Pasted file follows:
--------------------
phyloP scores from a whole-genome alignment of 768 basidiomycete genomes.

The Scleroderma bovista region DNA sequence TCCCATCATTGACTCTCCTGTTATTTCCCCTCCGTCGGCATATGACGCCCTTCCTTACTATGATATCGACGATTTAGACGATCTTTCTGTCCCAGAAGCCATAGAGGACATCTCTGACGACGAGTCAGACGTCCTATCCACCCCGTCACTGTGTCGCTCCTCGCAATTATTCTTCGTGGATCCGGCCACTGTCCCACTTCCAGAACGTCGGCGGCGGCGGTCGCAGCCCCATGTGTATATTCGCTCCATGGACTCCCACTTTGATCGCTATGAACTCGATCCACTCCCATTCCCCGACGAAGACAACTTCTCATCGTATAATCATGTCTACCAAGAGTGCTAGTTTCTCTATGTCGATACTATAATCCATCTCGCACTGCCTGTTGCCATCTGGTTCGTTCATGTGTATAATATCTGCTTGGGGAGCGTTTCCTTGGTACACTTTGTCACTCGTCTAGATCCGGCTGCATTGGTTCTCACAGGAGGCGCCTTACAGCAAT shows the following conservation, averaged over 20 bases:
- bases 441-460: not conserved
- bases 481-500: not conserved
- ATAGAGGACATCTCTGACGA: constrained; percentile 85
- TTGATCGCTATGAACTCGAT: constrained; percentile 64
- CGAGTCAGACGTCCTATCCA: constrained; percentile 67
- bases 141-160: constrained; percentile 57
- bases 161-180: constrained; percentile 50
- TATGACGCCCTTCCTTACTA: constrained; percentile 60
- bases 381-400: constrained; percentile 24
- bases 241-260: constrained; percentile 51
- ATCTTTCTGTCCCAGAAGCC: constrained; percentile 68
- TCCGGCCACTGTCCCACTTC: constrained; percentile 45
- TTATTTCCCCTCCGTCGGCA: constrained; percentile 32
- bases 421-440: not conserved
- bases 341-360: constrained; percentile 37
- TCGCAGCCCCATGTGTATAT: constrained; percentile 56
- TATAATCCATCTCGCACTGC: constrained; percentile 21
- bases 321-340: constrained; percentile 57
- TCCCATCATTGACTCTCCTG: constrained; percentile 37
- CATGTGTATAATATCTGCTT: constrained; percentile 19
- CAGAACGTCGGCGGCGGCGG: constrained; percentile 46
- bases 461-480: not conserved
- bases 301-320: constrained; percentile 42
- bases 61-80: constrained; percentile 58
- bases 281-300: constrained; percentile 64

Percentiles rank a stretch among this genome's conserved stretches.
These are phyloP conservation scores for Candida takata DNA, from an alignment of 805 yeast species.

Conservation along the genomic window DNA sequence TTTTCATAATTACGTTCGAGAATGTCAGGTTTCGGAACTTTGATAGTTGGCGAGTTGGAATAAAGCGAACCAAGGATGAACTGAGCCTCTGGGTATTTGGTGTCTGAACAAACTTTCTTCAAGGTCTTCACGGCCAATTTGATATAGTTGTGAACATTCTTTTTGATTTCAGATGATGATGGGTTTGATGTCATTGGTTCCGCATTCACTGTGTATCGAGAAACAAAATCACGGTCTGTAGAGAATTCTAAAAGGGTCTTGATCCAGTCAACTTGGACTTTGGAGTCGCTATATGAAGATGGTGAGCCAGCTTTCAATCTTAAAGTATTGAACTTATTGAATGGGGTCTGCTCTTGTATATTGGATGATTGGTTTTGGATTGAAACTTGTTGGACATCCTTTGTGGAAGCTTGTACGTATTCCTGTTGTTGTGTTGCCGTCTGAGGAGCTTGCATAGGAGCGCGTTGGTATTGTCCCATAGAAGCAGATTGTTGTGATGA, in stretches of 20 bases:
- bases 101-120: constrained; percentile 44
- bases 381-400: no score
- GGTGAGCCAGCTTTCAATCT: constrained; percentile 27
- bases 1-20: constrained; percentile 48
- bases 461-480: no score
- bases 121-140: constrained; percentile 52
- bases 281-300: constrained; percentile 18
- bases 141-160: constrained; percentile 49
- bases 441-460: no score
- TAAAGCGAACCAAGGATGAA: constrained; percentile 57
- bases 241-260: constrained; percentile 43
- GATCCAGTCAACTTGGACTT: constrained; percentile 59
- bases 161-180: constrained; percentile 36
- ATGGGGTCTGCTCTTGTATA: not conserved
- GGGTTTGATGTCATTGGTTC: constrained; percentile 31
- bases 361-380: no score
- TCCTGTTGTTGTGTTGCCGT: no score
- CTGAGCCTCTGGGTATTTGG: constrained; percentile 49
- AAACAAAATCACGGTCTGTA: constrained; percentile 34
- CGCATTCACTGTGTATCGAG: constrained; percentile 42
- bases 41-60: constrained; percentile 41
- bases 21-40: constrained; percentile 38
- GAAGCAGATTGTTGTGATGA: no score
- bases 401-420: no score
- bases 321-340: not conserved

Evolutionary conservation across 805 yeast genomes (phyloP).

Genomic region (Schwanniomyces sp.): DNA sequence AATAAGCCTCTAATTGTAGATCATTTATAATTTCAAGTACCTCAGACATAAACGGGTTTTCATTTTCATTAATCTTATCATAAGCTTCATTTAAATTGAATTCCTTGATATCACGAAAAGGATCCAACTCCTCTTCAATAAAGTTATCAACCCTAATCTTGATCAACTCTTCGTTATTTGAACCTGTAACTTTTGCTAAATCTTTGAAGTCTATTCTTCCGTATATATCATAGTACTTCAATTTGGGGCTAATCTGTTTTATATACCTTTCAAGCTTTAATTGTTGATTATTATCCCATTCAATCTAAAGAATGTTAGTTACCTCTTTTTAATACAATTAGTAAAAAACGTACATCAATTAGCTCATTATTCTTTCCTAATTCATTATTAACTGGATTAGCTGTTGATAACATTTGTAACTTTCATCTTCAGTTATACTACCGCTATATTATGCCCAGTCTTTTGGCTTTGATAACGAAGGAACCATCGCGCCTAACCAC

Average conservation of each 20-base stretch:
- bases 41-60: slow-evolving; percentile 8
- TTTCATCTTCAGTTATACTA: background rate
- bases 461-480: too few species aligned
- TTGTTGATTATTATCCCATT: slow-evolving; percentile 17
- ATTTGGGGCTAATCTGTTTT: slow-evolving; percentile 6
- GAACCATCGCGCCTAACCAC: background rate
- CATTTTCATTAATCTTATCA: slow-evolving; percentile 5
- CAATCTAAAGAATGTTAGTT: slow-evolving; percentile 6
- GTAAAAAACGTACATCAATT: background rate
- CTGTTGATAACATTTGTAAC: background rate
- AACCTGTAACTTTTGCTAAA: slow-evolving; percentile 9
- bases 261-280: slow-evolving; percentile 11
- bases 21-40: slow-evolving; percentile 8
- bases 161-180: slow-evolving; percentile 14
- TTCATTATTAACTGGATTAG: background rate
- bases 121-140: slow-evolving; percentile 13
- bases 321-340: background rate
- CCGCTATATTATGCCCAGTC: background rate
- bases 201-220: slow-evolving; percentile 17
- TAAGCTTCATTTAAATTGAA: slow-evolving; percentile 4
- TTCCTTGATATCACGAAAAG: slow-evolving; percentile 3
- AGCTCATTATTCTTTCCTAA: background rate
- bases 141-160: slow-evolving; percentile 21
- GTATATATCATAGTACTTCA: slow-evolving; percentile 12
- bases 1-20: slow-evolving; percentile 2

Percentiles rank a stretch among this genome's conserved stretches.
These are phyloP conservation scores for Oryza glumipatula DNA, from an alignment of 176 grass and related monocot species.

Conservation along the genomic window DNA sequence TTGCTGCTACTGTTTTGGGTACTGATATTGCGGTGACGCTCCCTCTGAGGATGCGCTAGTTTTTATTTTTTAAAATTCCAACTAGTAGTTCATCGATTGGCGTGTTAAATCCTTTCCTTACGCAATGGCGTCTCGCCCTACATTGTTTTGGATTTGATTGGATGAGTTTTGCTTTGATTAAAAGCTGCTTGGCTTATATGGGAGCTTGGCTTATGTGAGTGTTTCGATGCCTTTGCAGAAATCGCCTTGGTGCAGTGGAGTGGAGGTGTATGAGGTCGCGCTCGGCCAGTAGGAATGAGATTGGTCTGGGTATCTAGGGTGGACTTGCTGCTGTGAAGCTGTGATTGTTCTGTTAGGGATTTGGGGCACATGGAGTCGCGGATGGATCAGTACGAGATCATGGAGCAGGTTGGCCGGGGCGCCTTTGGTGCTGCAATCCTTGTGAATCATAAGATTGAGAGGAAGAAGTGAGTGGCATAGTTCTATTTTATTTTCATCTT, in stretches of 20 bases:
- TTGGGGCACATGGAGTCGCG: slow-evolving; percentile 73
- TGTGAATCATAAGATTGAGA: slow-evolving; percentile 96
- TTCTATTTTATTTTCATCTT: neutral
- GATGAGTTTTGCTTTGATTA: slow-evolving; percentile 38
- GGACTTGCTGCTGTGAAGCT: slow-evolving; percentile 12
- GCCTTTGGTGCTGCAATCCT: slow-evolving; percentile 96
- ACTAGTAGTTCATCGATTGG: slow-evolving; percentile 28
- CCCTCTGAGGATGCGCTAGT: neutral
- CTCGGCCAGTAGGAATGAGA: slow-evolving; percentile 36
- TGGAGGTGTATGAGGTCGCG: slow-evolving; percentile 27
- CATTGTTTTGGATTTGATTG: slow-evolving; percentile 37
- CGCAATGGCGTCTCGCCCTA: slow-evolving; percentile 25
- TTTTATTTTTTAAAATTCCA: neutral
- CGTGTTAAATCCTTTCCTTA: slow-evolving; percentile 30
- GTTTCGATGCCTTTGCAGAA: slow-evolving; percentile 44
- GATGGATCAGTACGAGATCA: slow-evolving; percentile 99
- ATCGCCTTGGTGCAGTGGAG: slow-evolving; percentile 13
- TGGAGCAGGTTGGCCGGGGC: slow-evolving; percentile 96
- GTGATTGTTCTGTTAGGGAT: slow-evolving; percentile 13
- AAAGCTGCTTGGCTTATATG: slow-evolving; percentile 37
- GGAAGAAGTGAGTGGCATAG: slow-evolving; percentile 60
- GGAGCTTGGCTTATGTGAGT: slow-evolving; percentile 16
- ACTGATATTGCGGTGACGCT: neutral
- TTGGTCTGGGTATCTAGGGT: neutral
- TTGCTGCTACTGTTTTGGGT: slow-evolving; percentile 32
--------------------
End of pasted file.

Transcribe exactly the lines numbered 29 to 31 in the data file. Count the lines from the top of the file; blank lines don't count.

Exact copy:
These are phyloP conservation scores for Candida takata DNA, from an alignment of 805 yeast species.

Conservation along the genomic window DNA sequence TTTTCATAATTACGTTCGAGAATGTCAGGTTTCGGAACTTTGATAGTTGGCGAGTTGGAATAAAGCGAACCAAGGATGAACTGAGCCTCTGGGTATTTGGTGTCTGAACAAACTTTCTTCAAGGTCTTCACGGCCAATTTGATATAGTTGTGAACATTCTTTTTGATTTCAGATGATGATGGGTTTGATGTCATTGGTTCCGCATTCACTGTGTATCGAGAAACAAAATCACGGTCTGTAGAGAATTCTAAAAGGGTCTTGATCCAGTCAACTTGGACTTTGGAGTCGCTATATGAAGATGGTGAGCCAGCTTTCAATCTTAAAGTATTGAACTTATTGAATGGGGTCTGCTCTTGTATATTGGATGATTGGTTTTGGATTGAAACTTGTTGGACATCCTTTGTGGAAGCTTGTACGTATTCCTGTTGTTGTGTTGCCGTCTGAGGAGCTTGCATAGGAGCGCGTTGGTATTGTCCCATAGAAGCAGATTGTTGTGATGA, in stretches of 20 bases:
- bases 101-120: constrained; percentile 44